Published 12:00 am Monday, March 3, 2008

High school student lobbies for block scheduling

FRANKLIN—Franklin High School student Christopher McNeil let the city school board know that he is in favor of 4-by-4 block scheduling.

&uot;The schedule allows students to take eight classes each year without the stress of taking eight courses at the same time,&uot; he said to the board.

The system allows students to take four subjects each semester, with core classes being offered both semesters.

&uot;The research shows that moving toward this schedule will increase students’ grade point averages, earn higher scores on state tests, more students will be on honor roll, and more electives can be offered,&uot; McNeil said.

He said that attendance improves, as well, due to the fact that students enjoy coming to school more.

&uot;Not to mention the fact that when a student is absent, they report directly to that same class the following day, as compared to the current schedule, where I can be absent and won’t see that teacher again for a week or even more,&uot; he said.

The students are currently on an A/B schedule, taking the same classes all year long, but on alternate days.

McNeil also pointed out that the 4-by-4 schedule would present the opportunity to help students who are struggling with remediation classes and study skills classes offered during the school day, rather than on Saturdays or after school.

He said, &uot;Further research shows that decreasing the number of classes students take and teachers teach is less stressful and more productive, and improvements can be seen in student behavior, attitudes and academic achievement, because students are more focused on their four classes, teachers get to know us better, so our individual needs are better addressed, and some students can be either challenged or offered extra help depending on what they need.&uot;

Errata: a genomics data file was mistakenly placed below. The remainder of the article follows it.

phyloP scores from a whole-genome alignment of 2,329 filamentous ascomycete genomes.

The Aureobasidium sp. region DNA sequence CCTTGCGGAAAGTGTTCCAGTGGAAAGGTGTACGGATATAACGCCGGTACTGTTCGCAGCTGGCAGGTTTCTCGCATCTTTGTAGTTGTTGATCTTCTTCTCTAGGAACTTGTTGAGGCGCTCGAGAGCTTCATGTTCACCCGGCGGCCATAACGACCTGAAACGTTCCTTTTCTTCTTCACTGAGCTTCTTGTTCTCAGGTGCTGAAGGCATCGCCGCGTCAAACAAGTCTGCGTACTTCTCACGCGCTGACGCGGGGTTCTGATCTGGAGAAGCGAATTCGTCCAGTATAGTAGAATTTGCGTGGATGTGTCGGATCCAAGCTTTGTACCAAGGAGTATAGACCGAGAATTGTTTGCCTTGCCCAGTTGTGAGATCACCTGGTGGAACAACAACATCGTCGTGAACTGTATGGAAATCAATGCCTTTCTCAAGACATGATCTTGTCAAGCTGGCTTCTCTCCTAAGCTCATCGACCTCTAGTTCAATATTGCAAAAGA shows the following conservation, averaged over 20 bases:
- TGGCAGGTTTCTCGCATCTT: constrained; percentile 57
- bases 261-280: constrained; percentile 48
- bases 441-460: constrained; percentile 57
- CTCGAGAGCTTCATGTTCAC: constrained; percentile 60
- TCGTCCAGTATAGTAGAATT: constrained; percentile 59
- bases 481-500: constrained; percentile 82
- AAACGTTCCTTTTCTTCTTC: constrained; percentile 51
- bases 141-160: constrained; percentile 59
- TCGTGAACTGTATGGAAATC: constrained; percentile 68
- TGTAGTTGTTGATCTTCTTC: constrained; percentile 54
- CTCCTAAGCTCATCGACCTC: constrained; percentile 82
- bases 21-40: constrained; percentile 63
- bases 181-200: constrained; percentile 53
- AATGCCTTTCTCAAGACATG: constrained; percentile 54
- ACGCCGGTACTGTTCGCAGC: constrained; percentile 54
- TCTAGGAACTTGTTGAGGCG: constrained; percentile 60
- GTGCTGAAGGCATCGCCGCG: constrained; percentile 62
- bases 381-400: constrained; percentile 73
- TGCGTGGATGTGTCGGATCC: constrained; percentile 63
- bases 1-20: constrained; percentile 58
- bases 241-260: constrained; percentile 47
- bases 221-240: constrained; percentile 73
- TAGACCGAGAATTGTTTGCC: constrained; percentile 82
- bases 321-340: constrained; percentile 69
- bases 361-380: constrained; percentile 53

McNeil said that if additional courses were to be offered at Southampton County schools or Paul D. Camp Community College, the 4-by-4 block schedule would alleviate scheduling conflicts.

&uot;We realize there may be an increased expense for the school board and the city, but isn’t it worth the trade off for better schools, more excited students and a better reputation as a district?&uot; He asked.

During a work session in November, Superintendent Bill Pruett and Director of Instruction Bev Rabil discussed the change in scheduling with the school board members.

A list of potential costs was put together by the Finance Department that does not include any costs associated with any elective courses that may have to be added to the curriculum.

Costs could total a little more than $235,250—about $183, 250 of that would be personnel costs that include an additional full-time reading specialist, one more math teacher, possibly a part-time math teacher and possibly a part-time history teacher.

The total reflects those personnel costs, with some possible personnel training, plus dual enrollment and Advanced Placement course costs.

This month, Dr. Robert Lynn Canady, who is professor emeritus at the University of Virginia’s Curry School of Education and well known for his expertise in block scheduling, grading methods and student at-risk programs, gave a presentation on the 4-by-4 block scheduling method to school board and administration.

Pruett had said that the shift in scheduling is &uot;something we all want to move toward.&uot;